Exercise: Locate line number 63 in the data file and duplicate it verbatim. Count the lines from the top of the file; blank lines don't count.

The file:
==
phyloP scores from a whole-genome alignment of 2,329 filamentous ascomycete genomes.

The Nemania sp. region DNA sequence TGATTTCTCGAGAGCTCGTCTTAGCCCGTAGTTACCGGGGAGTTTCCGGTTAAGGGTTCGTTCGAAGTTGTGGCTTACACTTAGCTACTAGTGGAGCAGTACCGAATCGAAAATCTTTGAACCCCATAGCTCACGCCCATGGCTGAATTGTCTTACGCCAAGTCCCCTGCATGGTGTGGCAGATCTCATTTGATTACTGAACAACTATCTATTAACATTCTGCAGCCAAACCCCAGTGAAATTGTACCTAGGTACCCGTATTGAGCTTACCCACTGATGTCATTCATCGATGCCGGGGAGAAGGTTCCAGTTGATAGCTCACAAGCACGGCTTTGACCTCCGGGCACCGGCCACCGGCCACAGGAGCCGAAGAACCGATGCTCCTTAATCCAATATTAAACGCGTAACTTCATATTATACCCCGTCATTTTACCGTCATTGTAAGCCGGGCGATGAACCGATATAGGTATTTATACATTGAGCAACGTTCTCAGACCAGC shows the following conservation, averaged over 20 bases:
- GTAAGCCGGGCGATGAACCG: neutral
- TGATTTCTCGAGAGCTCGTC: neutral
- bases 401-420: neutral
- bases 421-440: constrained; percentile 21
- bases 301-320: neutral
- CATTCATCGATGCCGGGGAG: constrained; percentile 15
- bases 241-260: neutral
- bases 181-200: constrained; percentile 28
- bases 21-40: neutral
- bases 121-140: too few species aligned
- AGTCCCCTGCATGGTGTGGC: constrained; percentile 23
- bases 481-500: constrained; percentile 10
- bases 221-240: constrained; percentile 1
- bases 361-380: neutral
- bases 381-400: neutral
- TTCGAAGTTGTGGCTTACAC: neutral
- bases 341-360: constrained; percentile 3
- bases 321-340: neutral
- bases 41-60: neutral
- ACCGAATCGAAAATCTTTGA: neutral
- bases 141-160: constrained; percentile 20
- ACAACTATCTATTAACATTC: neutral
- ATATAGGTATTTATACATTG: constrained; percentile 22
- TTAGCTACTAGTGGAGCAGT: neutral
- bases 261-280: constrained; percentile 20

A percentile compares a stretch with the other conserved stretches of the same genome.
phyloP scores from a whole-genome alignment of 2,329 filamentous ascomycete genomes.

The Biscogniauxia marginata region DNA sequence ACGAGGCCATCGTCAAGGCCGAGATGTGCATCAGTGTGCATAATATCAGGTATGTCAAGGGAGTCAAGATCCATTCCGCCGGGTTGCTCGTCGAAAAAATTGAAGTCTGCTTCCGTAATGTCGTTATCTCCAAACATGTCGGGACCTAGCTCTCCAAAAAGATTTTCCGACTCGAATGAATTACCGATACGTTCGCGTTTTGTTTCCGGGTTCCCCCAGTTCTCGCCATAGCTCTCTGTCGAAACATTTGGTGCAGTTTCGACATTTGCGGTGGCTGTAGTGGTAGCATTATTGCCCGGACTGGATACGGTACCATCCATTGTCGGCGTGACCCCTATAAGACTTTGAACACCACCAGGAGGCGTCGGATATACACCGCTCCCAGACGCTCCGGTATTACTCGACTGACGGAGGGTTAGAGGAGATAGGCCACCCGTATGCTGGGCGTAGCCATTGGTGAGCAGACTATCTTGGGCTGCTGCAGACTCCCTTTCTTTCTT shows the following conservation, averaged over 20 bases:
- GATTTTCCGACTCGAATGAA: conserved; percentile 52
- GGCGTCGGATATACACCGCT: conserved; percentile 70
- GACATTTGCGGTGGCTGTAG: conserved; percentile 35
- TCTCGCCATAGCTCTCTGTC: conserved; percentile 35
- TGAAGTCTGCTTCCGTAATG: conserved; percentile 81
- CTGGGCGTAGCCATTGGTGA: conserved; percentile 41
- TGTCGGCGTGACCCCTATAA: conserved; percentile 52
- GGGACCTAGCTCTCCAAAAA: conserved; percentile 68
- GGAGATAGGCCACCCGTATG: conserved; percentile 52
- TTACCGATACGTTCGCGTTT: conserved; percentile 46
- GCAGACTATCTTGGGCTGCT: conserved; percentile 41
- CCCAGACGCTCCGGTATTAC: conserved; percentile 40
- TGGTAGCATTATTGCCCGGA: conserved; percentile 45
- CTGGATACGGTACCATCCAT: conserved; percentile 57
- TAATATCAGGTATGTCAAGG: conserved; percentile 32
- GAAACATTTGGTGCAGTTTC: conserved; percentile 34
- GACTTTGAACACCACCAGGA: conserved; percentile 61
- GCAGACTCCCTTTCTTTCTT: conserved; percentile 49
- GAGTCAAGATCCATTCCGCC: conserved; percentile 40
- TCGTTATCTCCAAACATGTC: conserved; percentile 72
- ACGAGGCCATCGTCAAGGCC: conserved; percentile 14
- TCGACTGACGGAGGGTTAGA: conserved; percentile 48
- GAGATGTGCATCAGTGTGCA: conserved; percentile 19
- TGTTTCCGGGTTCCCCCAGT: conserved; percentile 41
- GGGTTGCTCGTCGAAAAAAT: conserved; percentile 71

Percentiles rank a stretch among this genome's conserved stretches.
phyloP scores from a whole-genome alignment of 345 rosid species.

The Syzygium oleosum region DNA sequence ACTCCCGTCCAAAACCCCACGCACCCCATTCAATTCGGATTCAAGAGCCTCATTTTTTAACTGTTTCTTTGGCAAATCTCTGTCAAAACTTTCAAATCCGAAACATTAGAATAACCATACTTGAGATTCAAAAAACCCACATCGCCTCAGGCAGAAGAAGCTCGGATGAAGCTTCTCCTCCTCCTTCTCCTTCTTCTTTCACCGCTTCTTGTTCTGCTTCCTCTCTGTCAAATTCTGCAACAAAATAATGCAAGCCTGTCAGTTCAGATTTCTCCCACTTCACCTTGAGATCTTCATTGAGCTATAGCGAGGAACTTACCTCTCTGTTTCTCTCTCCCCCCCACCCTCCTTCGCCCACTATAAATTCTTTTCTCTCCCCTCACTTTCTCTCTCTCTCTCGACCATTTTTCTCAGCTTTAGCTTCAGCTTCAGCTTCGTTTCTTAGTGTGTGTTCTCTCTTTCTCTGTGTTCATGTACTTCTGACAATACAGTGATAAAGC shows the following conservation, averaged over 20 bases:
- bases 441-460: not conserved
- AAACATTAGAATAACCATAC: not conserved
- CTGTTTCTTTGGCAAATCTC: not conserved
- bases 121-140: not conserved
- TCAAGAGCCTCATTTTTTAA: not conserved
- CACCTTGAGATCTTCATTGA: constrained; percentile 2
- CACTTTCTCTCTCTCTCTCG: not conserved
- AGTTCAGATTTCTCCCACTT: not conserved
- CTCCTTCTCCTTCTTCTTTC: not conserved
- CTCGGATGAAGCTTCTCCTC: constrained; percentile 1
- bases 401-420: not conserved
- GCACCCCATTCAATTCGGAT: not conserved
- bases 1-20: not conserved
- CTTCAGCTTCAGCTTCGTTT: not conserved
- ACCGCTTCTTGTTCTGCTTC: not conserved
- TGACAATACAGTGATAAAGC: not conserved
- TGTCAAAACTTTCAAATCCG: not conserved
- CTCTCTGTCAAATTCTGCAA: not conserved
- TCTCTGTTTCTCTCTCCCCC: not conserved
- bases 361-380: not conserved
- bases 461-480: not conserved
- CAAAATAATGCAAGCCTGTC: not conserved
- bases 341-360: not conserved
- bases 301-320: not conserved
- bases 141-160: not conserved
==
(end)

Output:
- TCAAGAGCCTCATTTTTTAA: not conserved